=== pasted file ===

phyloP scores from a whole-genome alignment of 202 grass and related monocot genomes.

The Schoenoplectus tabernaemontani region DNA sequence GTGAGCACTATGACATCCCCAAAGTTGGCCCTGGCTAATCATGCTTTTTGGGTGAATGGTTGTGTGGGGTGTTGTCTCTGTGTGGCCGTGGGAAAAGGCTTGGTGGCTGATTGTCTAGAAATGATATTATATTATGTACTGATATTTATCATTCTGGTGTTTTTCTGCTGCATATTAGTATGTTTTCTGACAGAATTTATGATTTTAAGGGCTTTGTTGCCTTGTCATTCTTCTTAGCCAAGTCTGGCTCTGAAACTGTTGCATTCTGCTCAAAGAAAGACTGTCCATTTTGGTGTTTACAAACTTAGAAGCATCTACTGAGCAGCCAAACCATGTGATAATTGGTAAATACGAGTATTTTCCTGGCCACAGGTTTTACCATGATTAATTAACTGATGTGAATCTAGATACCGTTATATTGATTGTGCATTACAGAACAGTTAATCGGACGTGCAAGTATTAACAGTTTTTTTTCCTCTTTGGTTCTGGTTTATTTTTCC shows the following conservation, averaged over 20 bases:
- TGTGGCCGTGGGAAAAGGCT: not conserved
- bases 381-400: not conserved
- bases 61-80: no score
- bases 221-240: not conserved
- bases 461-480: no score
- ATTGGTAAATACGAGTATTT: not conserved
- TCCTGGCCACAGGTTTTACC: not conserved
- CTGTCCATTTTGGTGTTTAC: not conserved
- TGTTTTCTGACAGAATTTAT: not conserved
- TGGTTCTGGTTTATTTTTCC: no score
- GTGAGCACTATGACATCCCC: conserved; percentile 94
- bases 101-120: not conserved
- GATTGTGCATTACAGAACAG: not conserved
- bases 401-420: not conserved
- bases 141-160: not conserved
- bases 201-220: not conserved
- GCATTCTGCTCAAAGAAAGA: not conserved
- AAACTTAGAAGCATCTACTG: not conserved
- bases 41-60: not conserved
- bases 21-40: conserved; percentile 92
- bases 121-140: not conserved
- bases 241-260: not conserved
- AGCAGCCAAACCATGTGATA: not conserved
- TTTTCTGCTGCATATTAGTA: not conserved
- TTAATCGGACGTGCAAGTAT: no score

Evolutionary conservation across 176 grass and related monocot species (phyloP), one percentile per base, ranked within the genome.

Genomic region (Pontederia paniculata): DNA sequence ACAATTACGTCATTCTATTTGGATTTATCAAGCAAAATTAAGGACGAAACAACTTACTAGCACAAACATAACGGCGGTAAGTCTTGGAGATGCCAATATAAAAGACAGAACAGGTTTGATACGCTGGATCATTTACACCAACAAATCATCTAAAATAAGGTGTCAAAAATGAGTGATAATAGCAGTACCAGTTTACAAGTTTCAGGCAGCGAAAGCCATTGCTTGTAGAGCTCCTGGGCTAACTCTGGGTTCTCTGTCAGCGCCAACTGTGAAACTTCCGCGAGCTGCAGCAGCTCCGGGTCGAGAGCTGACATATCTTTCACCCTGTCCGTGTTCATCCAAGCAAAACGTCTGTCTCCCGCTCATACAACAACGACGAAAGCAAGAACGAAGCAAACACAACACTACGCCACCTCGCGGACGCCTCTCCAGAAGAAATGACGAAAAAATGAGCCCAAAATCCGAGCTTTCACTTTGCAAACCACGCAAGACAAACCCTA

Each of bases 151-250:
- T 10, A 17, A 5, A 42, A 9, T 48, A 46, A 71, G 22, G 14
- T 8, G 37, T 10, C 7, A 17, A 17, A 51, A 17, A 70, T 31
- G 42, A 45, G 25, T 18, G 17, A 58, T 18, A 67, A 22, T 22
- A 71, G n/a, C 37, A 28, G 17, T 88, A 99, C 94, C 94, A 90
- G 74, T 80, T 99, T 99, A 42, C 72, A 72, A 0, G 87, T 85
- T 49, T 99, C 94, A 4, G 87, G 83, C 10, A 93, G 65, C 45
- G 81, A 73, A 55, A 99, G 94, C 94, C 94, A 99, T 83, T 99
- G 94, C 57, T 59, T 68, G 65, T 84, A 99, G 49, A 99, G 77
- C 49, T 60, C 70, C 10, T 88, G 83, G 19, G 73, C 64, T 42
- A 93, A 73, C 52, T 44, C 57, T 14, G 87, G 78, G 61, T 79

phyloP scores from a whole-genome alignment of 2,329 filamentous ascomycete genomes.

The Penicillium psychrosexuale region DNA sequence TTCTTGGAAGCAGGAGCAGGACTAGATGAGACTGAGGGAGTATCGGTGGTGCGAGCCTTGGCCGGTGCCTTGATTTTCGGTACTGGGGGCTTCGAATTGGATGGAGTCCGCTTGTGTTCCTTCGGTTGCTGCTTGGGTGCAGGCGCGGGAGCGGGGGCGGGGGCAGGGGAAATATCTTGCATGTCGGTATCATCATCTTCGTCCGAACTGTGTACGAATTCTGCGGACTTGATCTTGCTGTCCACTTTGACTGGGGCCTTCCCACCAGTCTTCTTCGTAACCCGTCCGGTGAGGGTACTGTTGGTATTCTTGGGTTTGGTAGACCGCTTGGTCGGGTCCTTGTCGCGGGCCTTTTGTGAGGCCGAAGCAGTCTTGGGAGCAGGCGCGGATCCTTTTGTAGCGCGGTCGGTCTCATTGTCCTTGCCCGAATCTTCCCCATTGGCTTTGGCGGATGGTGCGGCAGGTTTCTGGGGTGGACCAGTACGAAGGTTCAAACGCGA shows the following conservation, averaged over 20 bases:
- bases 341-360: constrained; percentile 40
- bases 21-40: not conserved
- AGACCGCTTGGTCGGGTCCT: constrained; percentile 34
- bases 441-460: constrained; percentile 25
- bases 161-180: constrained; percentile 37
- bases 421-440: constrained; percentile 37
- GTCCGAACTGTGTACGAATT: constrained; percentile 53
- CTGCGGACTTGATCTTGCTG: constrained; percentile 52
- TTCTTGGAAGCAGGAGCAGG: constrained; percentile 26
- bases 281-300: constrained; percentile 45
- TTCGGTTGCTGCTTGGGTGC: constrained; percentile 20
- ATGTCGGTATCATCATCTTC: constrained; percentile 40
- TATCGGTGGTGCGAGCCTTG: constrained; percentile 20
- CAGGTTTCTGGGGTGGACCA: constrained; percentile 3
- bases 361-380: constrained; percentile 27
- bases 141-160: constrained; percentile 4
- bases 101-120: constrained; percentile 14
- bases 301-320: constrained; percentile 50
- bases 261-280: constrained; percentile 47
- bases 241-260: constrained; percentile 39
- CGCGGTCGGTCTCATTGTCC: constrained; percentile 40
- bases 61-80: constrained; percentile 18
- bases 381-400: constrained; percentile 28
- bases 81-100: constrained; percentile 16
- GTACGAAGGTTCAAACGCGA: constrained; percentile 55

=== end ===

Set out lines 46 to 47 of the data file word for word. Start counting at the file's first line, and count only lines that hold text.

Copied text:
- bases 441-460: constrained; percentile 25
- bases 161-180: constrained; percentile 37